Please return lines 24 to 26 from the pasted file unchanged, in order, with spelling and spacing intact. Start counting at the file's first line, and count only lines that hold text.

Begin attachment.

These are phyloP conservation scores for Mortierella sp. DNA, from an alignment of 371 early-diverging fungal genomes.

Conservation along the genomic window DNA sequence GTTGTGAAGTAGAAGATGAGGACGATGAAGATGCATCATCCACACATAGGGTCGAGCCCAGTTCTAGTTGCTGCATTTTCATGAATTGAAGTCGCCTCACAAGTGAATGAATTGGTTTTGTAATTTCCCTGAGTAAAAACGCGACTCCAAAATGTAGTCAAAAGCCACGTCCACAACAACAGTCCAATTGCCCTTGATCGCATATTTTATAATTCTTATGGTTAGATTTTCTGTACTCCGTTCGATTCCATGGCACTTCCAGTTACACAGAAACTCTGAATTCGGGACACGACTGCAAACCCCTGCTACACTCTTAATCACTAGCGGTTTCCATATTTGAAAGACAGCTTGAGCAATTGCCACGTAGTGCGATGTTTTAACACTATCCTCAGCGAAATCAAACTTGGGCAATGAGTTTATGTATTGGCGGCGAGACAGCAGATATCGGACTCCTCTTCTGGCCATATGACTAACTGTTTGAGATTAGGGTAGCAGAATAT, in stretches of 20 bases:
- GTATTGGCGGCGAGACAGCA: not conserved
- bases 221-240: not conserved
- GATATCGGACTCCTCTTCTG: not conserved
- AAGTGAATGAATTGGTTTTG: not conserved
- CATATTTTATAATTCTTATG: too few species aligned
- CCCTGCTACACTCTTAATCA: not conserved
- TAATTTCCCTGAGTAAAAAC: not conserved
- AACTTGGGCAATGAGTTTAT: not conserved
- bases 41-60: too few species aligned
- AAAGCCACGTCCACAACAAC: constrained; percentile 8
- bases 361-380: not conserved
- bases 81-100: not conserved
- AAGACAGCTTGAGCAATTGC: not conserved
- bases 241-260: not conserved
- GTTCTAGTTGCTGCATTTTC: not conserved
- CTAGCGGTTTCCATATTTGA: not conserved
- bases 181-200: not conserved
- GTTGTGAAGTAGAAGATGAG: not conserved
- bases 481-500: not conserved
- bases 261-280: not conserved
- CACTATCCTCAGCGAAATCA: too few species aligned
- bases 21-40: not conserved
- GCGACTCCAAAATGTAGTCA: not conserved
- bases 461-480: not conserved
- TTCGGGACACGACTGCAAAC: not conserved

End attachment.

- bases 21-40: not conserved
- GCGACTCCAAAATGTAGTCA: not conserved
- bases 461-480: not conserved